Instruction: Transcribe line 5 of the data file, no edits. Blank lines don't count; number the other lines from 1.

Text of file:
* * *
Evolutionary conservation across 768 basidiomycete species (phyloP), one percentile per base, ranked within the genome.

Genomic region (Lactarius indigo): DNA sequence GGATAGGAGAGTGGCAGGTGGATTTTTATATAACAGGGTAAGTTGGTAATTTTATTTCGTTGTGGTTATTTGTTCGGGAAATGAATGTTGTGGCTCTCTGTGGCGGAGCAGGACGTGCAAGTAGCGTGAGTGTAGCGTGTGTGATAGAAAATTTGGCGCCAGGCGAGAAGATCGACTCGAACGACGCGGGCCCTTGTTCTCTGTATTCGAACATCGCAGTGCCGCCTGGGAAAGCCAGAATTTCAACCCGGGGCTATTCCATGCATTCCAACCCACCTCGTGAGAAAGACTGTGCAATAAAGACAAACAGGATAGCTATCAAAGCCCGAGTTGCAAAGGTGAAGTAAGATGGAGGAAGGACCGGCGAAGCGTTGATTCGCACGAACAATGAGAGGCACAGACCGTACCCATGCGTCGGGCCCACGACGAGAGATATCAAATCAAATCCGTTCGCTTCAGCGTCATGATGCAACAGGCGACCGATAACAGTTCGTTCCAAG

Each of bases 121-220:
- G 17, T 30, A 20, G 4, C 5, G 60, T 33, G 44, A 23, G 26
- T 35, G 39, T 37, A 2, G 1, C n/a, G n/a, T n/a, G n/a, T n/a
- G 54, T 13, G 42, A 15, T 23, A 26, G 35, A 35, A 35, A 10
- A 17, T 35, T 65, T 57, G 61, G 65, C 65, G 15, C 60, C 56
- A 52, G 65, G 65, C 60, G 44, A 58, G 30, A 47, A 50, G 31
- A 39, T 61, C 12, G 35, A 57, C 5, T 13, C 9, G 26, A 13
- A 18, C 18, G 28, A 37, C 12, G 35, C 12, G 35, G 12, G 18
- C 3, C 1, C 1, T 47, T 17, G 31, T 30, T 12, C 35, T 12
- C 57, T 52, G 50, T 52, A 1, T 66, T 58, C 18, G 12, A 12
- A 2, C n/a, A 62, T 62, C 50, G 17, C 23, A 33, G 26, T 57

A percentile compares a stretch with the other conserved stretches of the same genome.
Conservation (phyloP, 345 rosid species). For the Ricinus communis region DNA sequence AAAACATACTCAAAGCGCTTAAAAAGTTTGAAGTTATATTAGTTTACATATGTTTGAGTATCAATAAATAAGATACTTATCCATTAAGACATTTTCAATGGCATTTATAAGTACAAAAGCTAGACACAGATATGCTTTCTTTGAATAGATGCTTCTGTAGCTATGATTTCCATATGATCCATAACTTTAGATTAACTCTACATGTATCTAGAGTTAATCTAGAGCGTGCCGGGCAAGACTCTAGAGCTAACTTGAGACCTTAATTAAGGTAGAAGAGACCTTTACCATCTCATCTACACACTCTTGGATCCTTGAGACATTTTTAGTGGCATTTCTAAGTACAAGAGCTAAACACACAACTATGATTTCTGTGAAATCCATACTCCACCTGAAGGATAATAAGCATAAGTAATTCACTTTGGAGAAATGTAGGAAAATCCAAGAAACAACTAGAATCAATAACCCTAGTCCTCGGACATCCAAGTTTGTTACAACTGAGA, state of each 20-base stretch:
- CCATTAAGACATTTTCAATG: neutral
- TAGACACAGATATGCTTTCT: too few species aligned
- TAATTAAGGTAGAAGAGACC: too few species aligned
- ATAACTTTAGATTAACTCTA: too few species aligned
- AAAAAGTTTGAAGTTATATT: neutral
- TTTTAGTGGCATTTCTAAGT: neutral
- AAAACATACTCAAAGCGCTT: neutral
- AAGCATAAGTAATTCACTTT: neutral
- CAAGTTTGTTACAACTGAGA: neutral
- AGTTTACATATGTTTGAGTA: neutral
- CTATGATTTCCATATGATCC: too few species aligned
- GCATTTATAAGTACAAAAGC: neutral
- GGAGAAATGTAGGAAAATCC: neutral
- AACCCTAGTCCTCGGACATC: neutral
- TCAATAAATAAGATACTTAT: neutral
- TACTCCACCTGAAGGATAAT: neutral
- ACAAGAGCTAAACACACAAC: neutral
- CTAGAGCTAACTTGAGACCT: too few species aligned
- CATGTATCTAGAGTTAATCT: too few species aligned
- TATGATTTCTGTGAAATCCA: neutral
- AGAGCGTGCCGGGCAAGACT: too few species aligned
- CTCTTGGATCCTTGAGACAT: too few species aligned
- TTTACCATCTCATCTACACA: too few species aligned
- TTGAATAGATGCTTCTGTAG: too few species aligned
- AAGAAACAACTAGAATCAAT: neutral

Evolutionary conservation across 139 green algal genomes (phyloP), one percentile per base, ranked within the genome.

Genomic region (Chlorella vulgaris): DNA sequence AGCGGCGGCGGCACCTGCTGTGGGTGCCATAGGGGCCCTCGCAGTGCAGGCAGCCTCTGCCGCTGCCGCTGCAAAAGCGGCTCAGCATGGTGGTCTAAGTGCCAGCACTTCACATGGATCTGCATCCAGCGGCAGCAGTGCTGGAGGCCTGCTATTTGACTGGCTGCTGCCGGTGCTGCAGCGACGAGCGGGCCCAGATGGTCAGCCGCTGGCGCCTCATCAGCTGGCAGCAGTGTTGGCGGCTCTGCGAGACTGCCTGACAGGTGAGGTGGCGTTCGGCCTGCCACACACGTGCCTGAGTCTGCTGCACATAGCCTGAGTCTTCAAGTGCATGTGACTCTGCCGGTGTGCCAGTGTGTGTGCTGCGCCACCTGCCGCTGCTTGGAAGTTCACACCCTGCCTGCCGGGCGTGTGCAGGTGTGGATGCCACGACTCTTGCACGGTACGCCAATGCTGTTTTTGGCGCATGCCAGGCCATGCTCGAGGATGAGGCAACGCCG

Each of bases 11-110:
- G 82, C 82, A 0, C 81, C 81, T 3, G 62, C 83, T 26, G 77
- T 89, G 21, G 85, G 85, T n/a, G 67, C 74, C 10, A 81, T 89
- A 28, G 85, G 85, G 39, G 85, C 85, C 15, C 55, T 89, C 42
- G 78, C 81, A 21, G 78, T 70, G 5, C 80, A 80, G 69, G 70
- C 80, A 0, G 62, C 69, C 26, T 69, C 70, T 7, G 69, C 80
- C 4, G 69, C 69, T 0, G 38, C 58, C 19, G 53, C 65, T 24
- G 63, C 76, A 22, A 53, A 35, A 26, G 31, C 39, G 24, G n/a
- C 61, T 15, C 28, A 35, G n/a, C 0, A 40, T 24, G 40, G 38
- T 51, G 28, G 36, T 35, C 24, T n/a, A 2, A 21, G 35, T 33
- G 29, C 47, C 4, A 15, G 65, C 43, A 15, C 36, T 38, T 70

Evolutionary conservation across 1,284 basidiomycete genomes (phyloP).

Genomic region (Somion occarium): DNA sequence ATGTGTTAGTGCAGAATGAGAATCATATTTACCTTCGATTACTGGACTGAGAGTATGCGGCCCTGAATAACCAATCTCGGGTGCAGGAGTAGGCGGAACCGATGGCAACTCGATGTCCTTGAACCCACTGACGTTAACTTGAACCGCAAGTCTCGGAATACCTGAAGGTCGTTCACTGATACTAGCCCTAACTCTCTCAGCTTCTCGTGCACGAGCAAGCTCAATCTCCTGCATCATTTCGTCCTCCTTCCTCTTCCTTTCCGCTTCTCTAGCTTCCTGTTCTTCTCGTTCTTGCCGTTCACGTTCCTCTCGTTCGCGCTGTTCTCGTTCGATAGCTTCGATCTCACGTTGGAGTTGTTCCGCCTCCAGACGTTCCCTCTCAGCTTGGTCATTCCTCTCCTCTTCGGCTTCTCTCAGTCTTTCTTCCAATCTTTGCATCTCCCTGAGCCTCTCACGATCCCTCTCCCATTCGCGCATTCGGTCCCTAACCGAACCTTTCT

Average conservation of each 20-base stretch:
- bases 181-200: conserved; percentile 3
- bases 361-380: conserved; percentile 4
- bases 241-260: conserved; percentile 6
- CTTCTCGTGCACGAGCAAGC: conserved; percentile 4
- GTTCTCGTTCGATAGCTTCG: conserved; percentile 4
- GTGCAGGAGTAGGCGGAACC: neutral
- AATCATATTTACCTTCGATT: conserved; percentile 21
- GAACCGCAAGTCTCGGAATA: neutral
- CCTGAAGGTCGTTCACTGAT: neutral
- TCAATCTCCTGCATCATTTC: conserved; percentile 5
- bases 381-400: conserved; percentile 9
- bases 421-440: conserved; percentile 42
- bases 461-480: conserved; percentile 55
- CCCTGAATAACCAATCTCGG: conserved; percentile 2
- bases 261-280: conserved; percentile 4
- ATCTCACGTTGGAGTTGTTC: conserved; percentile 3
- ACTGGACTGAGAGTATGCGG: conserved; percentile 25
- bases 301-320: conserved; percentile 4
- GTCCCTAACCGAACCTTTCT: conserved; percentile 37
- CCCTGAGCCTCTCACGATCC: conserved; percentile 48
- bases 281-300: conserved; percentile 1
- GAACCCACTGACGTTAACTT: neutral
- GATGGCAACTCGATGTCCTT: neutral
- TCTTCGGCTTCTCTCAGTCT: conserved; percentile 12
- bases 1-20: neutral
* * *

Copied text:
- T 35, G 39, T 37, A 2, G 1, C n/a, G n/a, T n/a, G n/a, T n/a